The Golf Club
In 1923 Lord Boyne, acting on a suggestion from his agent Major J. K Crawley and solicitor K. C. Bayley, made a decision to lay out a golf course on what was Brancepeth Castle Deer Park. The total amount of land designated was 140 acres, 3 roods and 24 perches where 1 Rood = 1/4 of an acre, 1 Perch = 51/2 sq. yards. The total area was therefore 140.80 acres and the length of the course 6210 yards. The architects engaged to design and lay down the golf course were H S Colt and his partner Major J S F Morrison, considered by many to be the leading architects of the day. The cost to Lord Boyne, including the conversion of the stables and the coach houses for use as a Club House was £10,000.
The course was run as a private concern until 1929 when an agreement was made to lease the golf course and premises at a modest rent. In the 1930's the Club prospered and had around 400 members including Leonard Crawley (English Close Champion 1931) and many more prominent Durham County Golfers. It has been and still is the venue for many county and inter-county events.
After the 1939-45 war Lord Boyne's executors sold Brancepeth estates to the Duke of Westminster and after the death of the latter in 1953 the estate was again sold to help pay heavy death duties. At that time the lease on the golf course came to an end and the future of the Club was uncertain.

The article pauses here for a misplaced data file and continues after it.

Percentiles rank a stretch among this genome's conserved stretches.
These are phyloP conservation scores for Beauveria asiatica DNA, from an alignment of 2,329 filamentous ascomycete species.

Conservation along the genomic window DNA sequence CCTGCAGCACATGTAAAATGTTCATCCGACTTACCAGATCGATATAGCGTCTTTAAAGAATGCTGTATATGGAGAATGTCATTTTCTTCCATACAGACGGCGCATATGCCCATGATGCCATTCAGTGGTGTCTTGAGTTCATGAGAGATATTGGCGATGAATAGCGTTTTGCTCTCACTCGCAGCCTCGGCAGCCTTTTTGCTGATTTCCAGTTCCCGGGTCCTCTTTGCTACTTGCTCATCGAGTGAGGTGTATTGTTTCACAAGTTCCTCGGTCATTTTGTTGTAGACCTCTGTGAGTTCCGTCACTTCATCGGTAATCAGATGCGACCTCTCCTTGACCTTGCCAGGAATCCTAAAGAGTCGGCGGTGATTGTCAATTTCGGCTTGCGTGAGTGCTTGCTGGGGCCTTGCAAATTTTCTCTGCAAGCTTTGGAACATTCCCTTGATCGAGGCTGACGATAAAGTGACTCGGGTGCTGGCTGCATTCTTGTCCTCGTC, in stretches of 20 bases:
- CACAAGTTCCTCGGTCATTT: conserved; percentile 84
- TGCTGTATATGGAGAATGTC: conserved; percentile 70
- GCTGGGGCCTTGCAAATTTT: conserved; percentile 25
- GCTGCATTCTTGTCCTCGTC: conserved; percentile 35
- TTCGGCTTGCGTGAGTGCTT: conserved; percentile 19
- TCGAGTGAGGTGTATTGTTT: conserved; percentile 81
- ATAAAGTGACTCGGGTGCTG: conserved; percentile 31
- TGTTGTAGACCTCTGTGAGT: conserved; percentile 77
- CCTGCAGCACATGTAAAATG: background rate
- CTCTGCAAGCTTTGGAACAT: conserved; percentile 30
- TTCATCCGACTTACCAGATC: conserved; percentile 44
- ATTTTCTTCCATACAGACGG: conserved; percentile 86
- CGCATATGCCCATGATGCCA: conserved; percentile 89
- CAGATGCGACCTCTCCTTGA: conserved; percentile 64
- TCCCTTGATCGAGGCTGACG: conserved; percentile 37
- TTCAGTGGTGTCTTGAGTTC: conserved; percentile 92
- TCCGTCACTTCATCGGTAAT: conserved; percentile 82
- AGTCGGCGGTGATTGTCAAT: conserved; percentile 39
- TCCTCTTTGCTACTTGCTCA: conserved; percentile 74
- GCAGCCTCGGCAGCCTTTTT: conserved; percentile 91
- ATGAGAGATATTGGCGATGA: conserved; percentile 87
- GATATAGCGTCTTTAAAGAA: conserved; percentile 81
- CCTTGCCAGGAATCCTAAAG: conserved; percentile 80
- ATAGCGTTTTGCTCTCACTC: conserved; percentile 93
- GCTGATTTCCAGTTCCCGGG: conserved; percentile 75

In 1961, Club members subscribed almost £14,500, enough to buy the course and the Club House. Since that date the policy has been to stay as close to the Colt design and layout as possible and the course, generally speaking, has changed very little. The Club now has a full membership and is in a sound financial position. The future is assured and efforts continue, to be made to improve the condition of the course and the Club House amenities.
The Club House is built from natural stone hewn at Littleburn Quarry some two miles away and is entered by passing through an archway and crossing the original cobblestone court with its stone centrepiece, originally used as a watering trough for horses.